Call for ban on hare coursing licences as new cases of deadly virus are identified

Highly contagious disease confirmed in hares and rabbits in Clare, Cork, Kildare and Wexford

The Department of Heritage has responsibility for the conservation of hares, of which there are an estimated 250,000 in Ireland. Photograph: Getty Images

The Department of Heritage has responsibility for the conservation of hares, of which there are an estimated 250,000 in Ireland. Photograph: Getty Images

 

New cases of a disease deadly to hares and rabbits have been confirmed in the past week in four counties, prompting calls for a ban on coursing licences.

Rabbit haemorrhagic disease (RHD2) was first reported in Ireland last year, and affected hares in three counties and rabbits in 12 counties. It resulted in the suspension of coursing licences, but the decision was reversed after intense lobbying by rural TDs, when new licences were issued under stricter conditions.

Minister for Heritage Catherine Martin has confirmed that more cases were reported last week in wild rabbits from Clare and Cork, and in hares from Wexford and Kildare.

Ms Martin said the highly contagious disease “is known to have caused significant mortality among rabbits in parts of Ireland, and the spill over into both the Irish hare population and domestic pet rabbits raises additional concerns”. She was responding in a written parliamentary reply to Social Democrats TD Jennifer Whitmore.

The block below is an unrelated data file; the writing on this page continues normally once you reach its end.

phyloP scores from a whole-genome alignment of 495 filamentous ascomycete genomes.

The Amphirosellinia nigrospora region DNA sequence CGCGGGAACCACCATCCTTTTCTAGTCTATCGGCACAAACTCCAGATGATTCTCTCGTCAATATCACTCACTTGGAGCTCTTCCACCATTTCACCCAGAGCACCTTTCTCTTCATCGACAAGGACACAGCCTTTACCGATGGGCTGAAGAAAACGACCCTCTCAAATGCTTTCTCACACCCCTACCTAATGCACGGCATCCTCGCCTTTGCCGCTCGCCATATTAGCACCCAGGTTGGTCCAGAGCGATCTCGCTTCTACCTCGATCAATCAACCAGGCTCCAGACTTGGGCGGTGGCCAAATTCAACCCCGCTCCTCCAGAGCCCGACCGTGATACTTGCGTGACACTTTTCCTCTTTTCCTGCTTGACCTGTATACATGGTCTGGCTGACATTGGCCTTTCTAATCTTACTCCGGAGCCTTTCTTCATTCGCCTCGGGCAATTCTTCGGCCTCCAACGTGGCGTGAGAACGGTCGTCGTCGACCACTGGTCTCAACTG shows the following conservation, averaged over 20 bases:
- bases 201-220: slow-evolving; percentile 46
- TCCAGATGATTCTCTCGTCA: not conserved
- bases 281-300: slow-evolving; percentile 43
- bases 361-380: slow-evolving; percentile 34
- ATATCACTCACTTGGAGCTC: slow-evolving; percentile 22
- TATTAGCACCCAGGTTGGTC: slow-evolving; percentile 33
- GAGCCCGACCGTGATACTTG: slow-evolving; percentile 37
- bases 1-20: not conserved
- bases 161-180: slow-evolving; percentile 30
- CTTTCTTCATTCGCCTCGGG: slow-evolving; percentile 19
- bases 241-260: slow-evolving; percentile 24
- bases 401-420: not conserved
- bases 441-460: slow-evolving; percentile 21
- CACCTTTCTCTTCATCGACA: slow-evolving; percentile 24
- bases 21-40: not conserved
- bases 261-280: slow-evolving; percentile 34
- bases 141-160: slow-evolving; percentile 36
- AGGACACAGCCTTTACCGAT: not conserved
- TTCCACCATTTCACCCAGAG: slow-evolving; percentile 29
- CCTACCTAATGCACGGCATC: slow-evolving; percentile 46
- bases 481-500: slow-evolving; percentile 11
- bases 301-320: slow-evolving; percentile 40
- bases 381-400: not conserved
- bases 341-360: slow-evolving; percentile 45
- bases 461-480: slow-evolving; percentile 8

Ms Whitmore, who also raised the issue in the Dáil, called for the issuing of licences to be suspended until promised research to establish the prevalence of the disease is carried out.

She said the hare is an iconic endemic species in Ireland, and pointed to instances of the disease in the UK in recent years where in some areas “up to 70 per cent of the population was wiped out”.

“Our hares are an iconic, endemic species of Ireland, and we cannot risk the population’s survival by the Government’s shortsighted capitulation to a ‘sport’ that should have been banned a long time ago.”

Minister of State Malcolm Noonan told her in the Dáil that a decision on licensing “is due in the next while”.

He said “we need to gather all the information, data and veterinary advice on this”, and a decision would be based on “the best available data”.

Licences allow coursing clubs to catch and net hares for coursing events in which greyhounds are all muzzled. The coursing season – and the licences – runs for three months from November until the end of February.

Previous cases of the disease had been identified in hares in Dublin and Wexford, and in wild rabbits from 12 counties: Carlow, Clare, Cork, Dublin, Kildare, Kerry, Leitrim, Meath, Offaly, Tipperary, Wexford and Wicklow.

Research

The original RHD disease first emerged in China in 1984, and millions of animals were killed. A new and more virulent RHD2 strain emerged in France in 2010, and has been detected throughout Europe in hares and rabbits.

The Department of Heritage had previously promised research which would include testing rabbits killed by licensed hunters. It has responsibility for the conservation of hares, of which there are an estimated 250,000 in Ireland, and approximately two million rabbits.

Mr Noonan, a Green TD, said his party would have liked to secure a commitment in the programme for government to ban hare coursing, but “we have to do this based on science and the evidence before us”.